|?||UK||Fractal Image Compression Algorithm invented by English mathematician Michael F. Barnsley, allowing digital images to be compressed and stored using fractal codes rather than normal image data.|
|?||United States||Motorola released the 68030 processor.|
|?||United States||HyperCard software released.|
|March 2||United States||Macintosh II and Macintosh SE released. The SE was based on the 68000, but could cope with 4 MB of RAM and had an internal and external SCSI adapter. It offered a high performance PDS interrupt slot which provided some of the first expandability on a Mac. The SE also offered the capability of displaying color with a third-party video card with its new ROM.
The Macintosh II was based on the newer Motorola 68020, that ran at 16 MHz and achieved a much more respectable 2.6 MIPS (comparable to an 80286). It too had a SCSI adapter but was also fitted with a colour video adapter.
|?||United States||Commodore released the Amiga 500 and the Amiga 2000. The Amiga 500 was similar to the original Amiga 1000, but in an all-in-one case with 512 KB of RAM and at a lower price. The Amiga 2000 was built in a large PC-style case and included 1 MB of RAM and Zorro II expansion slots.|
|April 2||United States||PS/2 Systems introduced by IBM. The first 4 models were released on this date. The PS/2 Model 30 based on an 8086 processor and an old XT bus, Models 50 and 60 based on the 80286 processor and the Model 80 based on the 80386 processor. These used the 3½" floppy disks, storing 1.44 MB on each (although the Model 30 could only use the low 720KB density). These systems (except the Model 30, released in September 1988) included a completely new bus, the MCA (Micro Channel Architecture) bus, which did not catch on as it did not provide support for old-style 16 bit AT bus expansion cards. The MCA bus did show many improvements in design and speed over the ISA bus most PCs used, and IBM (if no-one else) still use it in some of their machines. The PS/2 models were very successful - selling well over 2 million machines in less than 2 years.|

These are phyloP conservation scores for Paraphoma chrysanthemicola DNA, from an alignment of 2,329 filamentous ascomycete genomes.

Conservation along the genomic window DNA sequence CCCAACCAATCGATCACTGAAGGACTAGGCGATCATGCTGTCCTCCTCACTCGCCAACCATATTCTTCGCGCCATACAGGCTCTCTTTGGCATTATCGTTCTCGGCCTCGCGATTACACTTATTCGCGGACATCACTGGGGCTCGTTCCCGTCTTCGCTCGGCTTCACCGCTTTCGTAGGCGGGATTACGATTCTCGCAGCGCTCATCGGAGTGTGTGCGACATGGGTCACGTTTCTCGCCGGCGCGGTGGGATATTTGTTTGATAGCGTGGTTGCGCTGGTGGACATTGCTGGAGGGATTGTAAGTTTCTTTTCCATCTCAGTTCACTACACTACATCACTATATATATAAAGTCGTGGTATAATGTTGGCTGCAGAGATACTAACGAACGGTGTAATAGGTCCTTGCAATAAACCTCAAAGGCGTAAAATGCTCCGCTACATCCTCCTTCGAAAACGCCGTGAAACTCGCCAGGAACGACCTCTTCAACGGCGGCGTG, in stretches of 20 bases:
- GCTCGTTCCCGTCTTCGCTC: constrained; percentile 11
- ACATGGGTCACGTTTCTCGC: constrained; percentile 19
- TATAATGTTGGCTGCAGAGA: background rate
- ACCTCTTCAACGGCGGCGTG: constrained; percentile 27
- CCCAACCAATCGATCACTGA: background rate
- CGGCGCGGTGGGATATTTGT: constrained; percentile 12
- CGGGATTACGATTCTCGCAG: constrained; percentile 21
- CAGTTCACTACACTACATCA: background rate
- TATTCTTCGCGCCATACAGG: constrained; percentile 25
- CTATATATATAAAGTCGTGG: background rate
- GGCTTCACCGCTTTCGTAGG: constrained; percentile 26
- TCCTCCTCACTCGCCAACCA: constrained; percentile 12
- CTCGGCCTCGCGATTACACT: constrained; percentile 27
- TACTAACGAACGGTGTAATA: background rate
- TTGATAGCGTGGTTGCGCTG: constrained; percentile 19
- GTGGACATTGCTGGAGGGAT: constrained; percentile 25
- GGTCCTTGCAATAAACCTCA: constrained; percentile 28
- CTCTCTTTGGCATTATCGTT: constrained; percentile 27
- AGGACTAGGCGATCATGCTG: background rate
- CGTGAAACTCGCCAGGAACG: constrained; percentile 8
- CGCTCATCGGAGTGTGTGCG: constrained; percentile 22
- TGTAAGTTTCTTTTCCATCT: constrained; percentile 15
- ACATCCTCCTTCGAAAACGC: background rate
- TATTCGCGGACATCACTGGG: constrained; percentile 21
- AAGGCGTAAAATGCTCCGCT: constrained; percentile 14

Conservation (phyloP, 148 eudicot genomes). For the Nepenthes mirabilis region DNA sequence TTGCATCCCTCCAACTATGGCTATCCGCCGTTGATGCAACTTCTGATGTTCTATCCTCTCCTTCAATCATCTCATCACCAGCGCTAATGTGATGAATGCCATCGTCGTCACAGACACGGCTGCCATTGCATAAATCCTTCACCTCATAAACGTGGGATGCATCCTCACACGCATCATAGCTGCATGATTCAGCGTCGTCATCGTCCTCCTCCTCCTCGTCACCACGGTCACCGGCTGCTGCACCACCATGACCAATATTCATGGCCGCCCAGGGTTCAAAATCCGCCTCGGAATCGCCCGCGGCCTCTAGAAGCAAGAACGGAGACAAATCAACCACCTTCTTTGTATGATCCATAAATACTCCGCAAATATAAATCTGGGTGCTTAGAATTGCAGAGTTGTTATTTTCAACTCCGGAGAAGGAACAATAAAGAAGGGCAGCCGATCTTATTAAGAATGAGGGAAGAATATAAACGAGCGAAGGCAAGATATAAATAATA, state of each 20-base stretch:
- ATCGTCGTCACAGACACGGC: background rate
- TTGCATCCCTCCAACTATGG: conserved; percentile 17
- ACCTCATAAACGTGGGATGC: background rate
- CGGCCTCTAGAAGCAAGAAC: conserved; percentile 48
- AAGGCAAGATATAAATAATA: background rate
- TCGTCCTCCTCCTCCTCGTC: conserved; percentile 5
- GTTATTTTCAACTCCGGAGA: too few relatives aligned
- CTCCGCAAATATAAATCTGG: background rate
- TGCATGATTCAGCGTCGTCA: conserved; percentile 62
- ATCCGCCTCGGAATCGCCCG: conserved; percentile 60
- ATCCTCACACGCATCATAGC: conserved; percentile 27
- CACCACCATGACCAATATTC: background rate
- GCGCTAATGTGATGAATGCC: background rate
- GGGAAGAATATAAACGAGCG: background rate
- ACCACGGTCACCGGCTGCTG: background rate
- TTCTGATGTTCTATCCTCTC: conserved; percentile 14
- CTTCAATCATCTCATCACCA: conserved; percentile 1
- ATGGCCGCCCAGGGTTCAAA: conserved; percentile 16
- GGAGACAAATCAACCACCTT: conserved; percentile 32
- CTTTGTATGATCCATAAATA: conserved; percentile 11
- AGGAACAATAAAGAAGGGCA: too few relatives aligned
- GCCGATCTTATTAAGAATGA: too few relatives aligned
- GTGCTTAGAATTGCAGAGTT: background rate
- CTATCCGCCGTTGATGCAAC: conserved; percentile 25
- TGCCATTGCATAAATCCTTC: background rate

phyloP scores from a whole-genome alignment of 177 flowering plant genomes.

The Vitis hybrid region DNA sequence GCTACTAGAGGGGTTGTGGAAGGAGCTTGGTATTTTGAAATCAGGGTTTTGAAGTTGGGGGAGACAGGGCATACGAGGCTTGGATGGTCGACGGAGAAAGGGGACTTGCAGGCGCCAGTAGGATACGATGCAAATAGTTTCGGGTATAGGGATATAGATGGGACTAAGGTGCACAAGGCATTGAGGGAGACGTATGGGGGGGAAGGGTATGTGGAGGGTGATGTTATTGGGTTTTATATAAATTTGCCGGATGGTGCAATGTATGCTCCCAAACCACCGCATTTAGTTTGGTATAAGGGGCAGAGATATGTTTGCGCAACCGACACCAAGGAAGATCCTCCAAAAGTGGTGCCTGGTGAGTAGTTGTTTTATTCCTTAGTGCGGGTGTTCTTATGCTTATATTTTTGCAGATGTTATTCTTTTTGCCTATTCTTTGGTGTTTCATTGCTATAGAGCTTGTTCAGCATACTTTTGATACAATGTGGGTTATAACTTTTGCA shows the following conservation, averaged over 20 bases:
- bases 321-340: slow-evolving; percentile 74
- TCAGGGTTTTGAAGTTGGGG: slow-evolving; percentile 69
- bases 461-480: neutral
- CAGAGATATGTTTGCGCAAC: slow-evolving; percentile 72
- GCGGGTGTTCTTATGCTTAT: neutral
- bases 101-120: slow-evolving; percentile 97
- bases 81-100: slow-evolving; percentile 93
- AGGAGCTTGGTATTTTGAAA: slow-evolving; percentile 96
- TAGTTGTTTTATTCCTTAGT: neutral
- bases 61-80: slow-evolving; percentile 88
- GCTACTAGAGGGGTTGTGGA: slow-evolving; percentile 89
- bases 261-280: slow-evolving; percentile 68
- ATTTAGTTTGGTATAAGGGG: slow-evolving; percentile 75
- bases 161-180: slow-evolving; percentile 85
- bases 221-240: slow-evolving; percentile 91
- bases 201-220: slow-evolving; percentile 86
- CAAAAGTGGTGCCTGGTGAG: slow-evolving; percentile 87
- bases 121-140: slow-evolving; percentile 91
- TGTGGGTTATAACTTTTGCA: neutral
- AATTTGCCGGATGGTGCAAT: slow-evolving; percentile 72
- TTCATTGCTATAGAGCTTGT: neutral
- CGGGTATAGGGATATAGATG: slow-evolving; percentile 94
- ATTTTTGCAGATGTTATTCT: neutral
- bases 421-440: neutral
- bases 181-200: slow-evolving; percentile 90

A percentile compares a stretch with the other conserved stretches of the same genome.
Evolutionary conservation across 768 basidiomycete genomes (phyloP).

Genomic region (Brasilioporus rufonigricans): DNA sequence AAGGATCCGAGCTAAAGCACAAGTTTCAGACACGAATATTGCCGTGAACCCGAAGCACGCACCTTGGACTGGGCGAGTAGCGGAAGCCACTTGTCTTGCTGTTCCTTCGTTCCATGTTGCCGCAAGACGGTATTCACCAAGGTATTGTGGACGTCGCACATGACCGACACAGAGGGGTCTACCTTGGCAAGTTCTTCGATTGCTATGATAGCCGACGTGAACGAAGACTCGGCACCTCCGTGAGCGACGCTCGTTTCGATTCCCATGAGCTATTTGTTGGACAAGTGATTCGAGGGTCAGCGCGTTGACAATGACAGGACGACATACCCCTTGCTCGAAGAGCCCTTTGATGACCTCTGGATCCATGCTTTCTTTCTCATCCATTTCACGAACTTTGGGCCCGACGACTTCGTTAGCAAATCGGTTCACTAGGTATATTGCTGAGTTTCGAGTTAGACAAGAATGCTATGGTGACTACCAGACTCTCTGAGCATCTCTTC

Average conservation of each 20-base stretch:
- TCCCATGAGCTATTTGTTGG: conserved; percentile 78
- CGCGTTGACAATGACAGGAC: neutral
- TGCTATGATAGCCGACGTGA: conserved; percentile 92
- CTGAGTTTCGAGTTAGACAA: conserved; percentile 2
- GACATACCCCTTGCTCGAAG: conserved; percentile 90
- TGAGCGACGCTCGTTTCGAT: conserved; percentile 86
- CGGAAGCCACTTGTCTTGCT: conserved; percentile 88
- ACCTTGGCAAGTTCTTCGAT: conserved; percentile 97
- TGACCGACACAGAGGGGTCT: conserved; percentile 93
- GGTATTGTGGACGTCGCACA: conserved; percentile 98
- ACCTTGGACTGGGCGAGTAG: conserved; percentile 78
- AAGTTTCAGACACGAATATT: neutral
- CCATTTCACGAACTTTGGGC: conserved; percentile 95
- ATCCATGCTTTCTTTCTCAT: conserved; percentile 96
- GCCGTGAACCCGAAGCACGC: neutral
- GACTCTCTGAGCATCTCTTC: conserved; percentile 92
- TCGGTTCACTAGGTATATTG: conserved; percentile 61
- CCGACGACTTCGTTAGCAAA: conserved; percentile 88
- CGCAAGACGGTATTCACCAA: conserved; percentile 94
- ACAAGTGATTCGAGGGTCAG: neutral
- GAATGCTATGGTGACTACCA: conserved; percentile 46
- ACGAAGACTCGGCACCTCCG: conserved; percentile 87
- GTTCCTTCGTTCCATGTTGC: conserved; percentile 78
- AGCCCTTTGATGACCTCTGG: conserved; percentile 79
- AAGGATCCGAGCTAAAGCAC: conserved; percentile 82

|?||United States||VGA released (designed for the PS/2) by IBM.|
|?||United States||MCGA released (only for low end PS/2s, i.e. the Model 30) by IBM.|
|?||United States||The 8514/A introduced by IBM. This was a graphics card that included its own processor to speed up the drawing of common objects. The advantages included a reduction in CPU workload.|
|April||United States||MS-DOS 3.3, PC DOS 3.3
Released with the IBM PS/2 this version included support for the High Density (1.44 MB) 3½" disks. It also supported hard disk partitions, splitting a hard disk into 2 or more logical drives.
|April||United States||OS/2 Launched by Microsoft and IBM. A later enhancement, OS/2 Warp provided many of the 32 bit enhancements boasted by Windows 95 - but several years earlier, yet the product failed to dominate the market in the way Windows 95 did 8 years later.|
|June||UK||Introduction of Acorn Archimedes.|
|August||Canada||AD-LIB soundcard released. Not widely supported until a software company, Taito, released several games fully supporting AD-LIB - the word then spread how much the special sound effects and music enhanced the games.
Ad Lib, Inc., a Canadian Company, had a virtual monopoly until 1989 when the SoundBlaster card was released.
|August||United States||LIM EMS v4.0|